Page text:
Politics in the Origins: The Making of Corporate Law in Nineteenth-Century Brazil

46 Pages Posted: 22 Jul 2011 Last revised: 7 Aug 2013

See all articles by Mariana Pargendler

Mariana Pargendler

European Corporate Governance Institute; Harvard University - Harvard Law School

Date Written: July 1, 2012


The growing recognition of the role of law in financial and economic development has generated significant disagreement about what determines the structure and content of legal institutions in the first place. Legal traditions and local politics have emerged in the literature as the most likely sources of legal development, but the relationship between these two forces remains largely unexplored. This Article investigates the determinants of legal evolution by examining the development of corporate laws in Brazil since the early nineteenth century. Contrary to standard views, foreign commercial law models were neither forcefully imposed by Portuguese colonizers nor followed automatically due to language or cultural affinity with the French legal tradition. Brazilian lawmakers deliberately picked and chose among the laws of different civil and common law jurisdictions, and substantially altered their essence, in order to best fit the interests of incumbent elites. Politics mattered from the outset, while legal family considerations were not a significant constraint to early transplant decisions. This Article also suggests that selective legal transplants and local adaptations were one of the channels through which elites periodically recreated inefficient institutions over time.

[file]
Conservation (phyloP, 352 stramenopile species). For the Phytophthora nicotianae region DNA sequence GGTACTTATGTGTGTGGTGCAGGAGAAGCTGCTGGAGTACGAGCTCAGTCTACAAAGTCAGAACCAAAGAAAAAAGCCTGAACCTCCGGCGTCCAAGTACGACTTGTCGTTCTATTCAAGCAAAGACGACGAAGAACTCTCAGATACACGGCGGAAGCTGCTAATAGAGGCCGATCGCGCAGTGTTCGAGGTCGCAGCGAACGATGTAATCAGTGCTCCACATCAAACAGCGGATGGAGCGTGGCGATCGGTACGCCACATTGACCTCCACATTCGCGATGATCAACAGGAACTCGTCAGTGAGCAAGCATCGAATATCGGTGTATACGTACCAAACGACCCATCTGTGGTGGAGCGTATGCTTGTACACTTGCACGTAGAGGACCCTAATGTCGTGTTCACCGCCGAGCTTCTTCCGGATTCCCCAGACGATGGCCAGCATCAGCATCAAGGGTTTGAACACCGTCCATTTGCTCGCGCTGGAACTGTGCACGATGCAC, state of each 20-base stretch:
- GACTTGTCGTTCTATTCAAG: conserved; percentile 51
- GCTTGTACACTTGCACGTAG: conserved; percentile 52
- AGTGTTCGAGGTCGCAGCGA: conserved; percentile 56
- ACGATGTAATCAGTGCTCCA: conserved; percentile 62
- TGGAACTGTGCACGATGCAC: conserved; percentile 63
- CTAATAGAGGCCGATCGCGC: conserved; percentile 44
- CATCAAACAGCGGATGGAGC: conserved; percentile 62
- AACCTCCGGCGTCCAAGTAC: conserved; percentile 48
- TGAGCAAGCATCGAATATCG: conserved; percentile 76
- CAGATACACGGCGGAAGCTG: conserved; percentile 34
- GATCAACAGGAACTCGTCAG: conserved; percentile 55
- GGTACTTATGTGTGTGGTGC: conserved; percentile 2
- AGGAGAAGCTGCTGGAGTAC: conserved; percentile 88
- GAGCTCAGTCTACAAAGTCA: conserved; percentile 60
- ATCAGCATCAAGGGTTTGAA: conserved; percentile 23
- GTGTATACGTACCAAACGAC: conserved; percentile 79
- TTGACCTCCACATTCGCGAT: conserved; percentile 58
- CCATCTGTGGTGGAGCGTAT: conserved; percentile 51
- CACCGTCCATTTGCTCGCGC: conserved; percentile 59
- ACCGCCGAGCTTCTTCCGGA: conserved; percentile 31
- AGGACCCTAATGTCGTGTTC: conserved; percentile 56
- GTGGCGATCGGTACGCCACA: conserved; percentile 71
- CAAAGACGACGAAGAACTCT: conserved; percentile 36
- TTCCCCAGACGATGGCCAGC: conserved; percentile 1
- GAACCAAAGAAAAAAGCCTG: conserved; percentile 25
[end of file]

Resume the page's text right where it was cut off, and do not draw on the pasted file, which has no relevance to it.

Suggested Citation

Pargendler, Mariana, Politics in the Origins: The Making of Corporate Law in Nineteenth-Century Brazil (July 1, 2012). American Journal of Comparative Law, Vol. 60, No. 3, Summer 2012, Available at SSRN: https://ssrn.com/abstract=1891915

Mariana Pargendler (Contact Author)

European Corporate Governance Institute ( email )

c/o the Royal Academies of Belgium
Rue Ducale 1 Hertogsstraat
1000 Brussels

Harvard University - Harvard Law School ( email )

1563 Massachusetts Avenue
Cambridge, MA 02138
United States

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